Wednesday, February 5, 2014
Lessons I've Learned from Grief -- Part One
I've learned the world is full of more heartache than I ever imagined, and that my particular brand of pain -- the loss of a child to drug addiction -- is far too common.
I've discovered other people can understand my pain in many different ways.
By reaching out, I've met people who have experienced very similar losses to addiction. Included in this group of struggling parents are those who are so close to this pain every day, that they can almost feel it. Like I was for years, they're already grieving the loss of the child they thought they knew while loving the one they have. They're fearing that phone call that will destroy their final hope. Others, like myself, are dealing with that final loss. On either side of goodbye, there is a bond that means we can talk to one another in ways we cannot talk to anyone else. In addition to our pain, we deal with so many questions about how things might have been different. We deal with people judging us for not doing enough or maybe too much. We deal with our own inaccurate sense of failure in somehow not producing a child who could face the world unaided by the crutch of an addiction.
There are other people whose childloss is different -- different circumstances, different degrees of preparation, small children as well as those who've walked through childhood, even adult children -- who also share my pain. At it's heart the loss of a child and all the potential we saw in that child from birth is the same. We have lost a piece of ourselves and will never feel whole again.
Still others grieve for something else. Any loss is the loss of dreams, whether it is a beloved pet, a job, health, a parent, or a child, pain is pain. There are degrees of hurt and the duration may vary, but virtually everyone knows about loss. Our grief is a shared bond and I've been humbled by the outpouring of love and kindness from friends, virtual strangers, and people I only met because of my loss.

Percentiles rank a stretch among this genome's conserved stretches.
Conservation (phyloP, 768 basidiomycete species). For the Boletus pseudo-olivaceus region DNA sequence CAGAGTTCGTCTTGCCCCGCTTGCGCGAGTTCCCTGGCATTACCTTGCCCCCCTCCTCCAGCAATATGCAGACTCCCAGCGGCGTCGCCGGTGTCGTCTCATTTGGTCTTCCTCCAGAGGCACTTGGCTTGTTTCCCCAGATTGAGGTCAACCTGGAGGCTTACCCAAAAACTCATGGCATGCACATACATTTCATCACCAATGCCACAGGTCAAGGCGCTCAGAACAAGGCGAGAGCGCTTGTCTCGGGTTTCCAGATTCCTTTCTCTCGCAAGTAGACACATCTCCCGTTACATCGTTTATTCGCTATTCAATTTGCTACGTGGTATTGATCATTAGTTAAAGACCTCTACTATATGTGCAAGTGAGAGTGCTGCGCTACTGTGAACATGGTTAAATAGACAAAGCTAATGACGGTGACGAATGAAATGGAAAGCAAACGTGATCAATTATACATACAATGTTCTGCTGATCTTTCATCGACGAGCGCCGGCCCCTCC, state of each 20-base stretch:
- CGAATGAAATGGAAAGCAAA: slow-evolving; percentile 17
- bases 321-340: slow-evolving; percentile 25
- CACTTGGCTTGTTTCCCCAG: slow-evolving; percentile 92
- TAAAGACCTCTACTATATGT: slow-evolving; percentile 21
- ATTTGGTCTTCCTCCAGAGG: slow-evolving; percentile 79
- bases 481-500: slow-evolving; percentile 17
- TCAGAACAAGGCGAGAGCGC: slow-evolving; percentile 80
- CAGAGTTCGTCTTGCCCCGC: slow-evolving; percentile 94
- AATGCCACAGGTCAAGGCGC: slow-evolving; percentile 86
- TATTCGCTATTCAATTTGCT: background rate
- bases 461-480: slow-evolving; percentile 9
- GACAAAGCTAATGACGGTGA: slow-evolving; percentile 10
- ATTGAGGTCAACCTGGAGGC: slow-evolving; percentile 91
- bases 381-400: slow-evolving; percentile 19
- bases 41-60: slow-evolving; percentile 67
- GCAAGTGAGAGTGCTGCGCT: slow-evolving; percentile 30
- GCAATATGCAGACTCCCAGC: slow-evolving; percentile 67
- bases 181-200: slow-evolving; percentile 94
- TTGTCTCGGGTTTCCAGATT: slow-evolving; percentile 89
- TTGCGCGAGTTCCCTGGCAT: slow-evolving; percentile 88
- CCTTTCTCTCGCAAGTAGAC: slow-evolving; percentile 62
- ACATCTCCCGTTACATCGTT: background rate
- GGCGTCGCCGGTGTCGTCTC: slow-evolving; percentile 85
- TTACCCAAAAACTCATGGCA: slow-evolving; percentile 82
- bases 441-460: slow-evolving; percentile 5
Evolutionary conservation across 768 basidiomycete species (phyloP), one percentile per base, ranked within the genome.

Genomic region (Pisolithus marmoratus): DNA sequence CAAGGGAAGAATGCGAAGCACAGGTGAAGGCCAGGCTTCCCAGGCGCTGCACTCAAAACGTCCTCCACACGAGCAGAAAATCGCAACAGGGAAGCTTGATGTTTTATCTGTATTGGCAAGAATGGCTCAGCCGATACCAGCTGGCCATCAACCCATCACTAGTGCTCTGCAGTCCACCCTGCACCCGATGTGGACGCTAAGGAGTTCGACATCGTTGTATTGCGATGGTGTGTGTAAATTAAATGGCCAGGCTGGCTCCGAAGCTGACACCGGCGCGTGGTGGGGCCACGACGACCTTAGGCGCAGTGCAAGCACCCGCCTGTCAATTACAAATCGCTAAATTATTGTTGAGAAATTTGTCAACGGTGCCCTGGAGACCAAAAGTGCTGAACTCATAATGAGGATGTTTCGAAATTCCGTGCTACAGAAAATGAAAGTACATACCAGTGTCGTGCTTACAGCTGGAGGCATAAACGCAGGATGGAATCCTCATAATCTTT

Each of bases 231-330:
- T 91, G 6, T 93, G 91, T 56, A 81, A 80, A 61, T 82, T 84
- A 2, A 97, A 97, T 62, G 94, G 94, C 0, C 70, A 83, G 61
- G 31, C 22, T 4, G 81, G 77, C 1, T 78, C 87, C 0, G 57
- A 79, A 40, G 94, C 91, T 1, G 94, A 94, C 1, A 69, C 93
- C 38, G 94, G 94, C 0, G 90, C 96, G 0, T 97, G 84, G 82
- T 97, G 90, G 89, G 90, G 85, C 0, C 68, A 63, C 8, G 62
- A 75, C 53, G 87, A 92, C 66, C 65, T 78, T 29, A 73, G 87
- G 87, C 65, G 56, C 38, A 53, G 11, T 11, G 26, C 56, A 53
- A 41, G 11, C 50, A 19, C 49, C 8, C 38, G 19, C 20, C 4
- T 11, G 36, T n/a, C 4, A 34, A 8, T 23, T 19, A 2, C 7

I've discovered that my friends who are blessed to have no real idea at this time in their lives also care. They've sent cards and messages, they've telephoned and showed up on my doorstep. They've been a good reminder that the world isn't completely filled with pain or uncaring strangers either. Even my friends who seem to have disappeared during this time in my life are a reminder that not everyone is strong enough to share this burden for someone else, and I'm working on releasing the nugget of resentment that I sometimes feel at their absence.
Beyond that are the random people who humble me the most. They are the people who I don't really know, and who, as far as I know have no reason to fear or understand my pain, but who still keep reaching out to me with gestures from the heart. They leave me staggered at their love and generosity and realizing even through the tears, that they are showing me God's love in ways I never expected.
While everyone who reaches out is doing their part to help everyone they touch heal and live, those people who don't feel my pain, who didn't even have names before Ethan died, can bring me to unexpected tears. Out of those tears, sometimes, I find an equally unexpected blessing, not only in what they have done, but what it may take me a little while to see.
Although I rant and rave to the heavens about my feelings, about how God was supposed to take care of Ethan and by gosh this wasn't what I meant and I'm so hurt and alone, I'm not forgotten. The cards unexpectedly delivered and the angel that brought me to tears weren't just the thoughtfulness of people who want me to know they care. They were the works of His hands and feet on this earth.